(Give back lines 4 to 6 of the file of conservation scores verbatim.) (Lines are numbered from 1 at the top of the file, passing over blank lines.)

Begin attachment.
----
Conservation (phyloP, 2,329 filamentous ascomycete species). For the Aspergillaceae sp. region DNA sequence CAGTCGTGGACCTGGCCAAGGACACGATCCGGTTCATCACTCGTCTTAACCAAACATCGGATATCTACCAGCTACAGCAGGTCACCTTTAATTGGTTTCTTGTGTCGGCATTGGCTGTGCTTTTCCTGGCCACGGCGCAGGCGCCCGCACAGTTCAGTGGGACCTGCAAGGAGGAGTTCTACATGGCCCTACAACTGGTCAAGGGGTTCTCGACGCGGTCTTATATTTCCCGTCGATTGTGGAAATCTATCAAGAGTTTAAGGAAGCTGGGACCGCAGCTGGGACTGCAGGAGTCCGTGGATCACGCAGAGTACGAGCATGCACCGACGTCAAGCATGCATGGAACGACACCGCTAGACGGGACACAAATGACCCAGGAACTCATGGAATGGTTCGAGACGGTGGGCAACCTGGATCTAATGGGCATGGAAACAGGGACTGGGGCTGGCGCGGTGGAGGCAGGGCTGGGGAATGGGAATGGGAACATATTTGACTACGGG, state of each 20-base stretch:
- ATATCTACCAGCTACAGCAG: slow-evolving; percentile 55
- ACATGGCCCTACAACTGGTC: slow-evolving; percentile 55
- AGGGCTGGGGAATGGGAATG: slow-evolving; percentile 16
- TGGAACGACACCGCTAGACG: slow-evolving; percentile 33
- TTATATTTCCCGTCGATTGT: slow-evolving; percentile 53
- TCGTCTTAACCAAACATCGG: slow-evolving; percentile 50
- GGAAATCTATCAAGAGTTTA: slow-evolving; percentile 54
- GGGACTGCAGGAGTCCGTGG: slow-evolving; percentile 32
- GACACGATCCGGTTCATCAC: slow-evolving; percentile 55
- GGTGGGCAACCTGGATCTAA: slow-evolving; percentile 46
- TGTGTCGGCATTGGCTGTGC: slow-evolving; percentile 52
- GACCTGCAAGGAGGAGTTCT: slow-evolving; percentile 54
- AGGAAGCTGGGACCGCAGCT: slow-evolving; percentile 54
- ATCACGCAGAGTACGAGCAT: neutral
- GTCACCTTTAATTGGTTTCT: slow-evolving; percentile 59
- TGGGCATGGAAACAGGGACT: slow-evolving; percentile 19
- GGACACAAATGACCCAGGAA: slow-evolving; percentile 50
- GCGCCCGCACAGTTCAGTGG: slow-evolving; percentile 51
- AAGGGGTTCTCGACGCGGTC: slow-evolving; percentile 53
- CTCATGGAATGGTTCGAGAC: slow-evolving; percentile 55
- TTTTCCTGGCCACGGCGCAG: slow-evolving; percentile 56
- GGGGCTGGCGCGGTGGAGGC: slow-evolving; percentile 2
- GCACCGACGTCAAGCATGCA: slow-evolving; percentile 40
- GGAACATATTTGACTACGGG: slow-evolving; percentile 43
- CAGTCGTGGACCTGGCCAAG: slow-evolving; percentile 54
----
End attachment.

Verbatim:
- AGGGCTGGGGAATGGGAATG: slow-evolving; percentile 16
- TGGAACGACACCGCTAGACG: slow-evolving; percentile 33
- TTATATTTCCCGTCGATTGT: slow-evolving; percentile 53